Roman Empire used to have a relatively powerful navy, as did Byzantine Empire during some periods. But the needs of defending Anatolia meant that not much could be spared for the navy, and so already by 9th century the Empire had to rely on Venice for some tasks. By 13th century, Venetian navy had marked the end of the Byzantine Empire as a Mediterranean economic and military power. Already by 12th century the entire trade of the Empire had been carried out through middlemanship of Italian – mostly Venetian – traders, who had also received major benefits while Byzantine traders were heavily controlled and limited.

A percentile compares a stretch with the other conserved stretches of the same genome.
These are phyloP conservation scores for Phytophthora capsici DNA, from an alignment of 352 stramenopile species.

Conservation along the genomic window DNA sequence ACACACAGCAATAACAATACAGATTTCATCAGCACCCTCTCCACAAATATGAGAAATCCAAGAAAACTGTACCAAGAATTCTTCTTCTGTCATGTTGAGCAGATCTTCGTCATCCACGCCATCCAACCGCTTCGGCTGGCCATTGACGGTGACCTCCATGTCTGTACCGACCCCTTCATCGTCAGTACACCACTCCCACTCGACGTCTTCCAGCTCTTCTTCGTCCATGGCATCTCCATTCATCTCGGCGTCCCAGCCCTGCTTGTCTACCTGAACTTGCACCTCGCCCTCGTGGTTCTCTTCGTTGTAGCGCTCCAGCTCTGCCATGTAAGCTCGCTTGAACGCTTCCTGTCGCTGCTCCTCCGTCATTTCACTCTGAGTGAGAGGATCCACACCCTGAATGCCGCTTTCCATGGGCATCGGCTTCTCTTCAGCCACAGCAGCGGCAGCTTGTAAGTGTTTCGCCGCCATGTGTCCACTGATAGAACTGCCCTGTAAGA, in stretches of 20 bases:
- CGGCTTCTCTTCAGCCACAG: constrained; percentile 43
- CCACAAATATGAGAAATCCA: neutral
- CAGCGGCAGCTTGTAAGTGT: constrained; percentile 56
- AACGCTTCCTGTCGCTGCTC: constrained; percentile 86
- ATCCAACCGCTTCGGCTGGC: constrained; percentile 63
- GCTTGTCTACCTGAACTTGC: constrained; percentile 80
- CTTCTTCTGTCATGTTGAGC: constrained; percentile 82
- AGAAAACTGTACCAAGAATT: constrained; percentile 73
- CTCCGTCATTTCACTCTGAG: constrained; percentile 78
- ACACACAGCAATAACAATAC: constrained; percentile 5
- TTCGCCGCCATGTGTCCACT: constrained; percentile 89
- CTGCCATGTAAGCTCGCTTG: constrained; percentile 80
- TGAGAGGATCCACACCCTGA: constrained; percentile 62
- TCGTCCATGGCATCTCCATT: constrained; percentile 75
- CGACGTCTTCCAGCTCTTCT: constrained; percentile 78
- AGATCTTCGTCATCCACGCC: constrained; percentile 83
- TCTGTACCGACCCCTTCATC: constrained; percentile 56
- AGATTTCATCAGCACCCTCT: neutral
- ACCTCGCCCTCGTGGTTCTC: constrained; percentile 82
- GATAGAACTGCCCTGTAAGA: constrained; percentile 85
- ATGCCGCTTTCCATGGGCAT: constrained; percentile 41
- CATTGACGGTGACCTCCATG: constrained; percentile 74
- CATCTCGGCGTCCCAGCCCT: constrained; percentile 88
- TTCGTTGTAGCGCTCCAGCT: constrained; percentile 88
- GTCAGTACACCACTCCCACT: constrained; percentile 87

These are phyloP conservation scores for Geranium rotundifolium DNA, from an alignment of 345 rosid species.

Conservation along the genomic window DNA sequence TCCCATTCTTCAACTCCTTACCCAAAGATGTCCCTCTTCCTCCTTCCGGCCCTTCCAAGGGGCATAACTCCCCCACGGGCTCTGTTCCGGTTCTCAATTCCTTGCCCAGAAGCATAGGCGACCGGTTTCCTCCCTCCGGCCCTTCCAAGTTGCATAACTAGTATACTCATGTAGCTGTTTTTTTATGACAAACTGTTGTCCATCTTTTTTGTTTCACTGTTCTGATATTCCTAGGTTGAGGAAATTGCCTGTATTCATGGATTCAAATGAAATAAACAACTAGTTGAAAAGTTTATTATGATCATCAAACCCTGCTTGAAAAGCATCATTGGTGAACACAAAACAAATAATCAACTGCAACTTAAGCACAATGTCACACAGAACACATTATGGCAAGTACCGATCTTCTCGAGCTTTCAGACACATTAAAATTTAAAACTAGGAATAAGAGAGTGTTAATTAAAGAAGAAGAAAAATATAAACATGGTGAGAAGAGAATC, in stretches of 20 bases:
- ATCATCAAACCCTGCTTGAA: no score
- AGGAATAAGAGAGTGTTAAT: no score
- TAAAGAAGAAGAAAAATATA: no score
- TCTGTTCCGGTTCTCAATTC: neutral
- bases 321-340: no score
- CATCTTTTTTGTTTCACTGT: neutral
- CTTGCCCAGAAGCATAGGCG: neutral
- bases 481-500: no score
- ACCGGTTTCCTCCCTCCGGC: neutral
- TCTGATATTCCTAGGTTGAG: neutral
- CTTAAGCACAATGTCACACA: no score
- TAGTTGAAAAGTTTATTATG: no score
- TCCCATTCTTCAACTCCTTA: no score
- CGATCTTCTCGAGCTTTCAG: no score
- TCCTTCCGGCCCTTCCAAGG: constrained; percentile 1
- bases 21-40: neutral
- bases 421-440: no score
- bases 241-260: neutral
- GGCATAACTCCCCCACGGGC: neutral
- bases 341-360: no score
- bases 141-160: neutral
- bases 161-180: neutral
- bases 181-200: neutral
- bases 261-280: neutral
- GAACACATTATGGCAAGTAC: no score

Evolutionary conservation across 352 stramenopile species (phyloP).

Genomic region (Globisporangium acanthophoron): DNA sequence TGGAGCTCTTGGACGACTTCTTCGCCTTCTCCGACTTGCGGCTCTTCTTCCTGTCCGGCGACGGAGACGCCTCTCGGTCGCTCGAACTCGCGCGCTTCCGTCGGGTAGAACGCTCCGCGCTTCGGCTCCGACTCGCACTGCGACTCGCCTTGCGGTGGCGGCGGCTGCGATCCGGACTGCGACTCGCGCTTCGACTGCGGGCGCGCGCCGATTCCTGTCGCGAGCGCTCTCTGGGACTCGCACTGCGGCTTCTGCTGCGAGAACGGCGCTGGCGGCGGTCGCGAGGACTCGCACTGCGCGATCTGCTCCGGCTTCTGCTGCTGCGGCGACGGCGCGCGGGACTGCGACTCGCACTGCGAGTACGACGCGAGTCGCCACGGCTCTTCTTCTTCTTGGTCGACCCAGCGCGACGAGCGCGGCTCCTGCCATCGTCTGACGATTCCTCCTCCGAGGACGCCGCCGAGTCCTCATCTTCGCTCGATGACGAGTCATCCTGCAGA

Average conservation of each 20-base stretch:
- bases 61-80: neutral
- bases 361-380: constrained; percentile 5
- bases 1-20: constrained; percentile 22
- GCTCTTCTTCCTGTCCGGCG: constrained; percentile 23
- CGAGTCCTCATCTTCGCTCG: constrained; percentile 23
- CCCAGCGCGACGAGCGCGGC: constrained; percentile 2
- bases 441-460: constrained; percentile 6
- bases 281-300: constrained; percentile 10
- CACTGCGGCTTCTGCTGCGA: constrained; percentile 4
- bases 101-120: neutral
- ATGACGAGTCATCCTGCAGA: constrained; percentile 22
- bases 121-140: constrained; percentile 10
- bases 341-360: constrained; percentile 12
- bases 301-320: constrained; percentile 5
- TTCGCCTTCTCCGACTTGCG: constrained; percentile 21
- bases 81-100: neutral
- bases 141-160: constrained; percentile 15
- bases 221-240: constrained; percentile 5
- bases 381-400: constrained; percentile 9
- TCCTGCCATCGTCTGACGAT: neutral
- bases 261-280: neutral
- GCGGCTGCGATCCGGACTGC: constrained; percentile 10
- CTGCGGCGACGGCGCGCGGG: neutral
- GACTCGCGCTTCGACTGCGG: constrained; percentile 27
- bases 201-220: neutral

This was consequence less of lack of investment in the navy and more of a lack of consistency in said investment. Constans II had founded naval themes in 650s and 660s, but in 667 Rhodos had been lost and Cyprus in 670. Only in 875 under Basil I did Byzantine Empire again contest the sea, and by 968 Nikephoros Phokas could boast that only he had the navy capable of attacking Otto I. But the navy fell victim of its own success: lack of threats meant that it was neglected, and by 1081 the Empire had to give Venice a Golden Bull in exchange for Venetian naval support. Only Manuel I Komnenos renewed the navy, and by 1171 Byzantine navy could match the Venice. But after his death in 1180 the navy again went neglected. By 1196, even pirates were an unmanageable threat, and by 1203 the Empire had basically no warships that could be put to sea in order to face the Western invasion. In the end, much like the thematic system itself, the navy was a victim of its own success.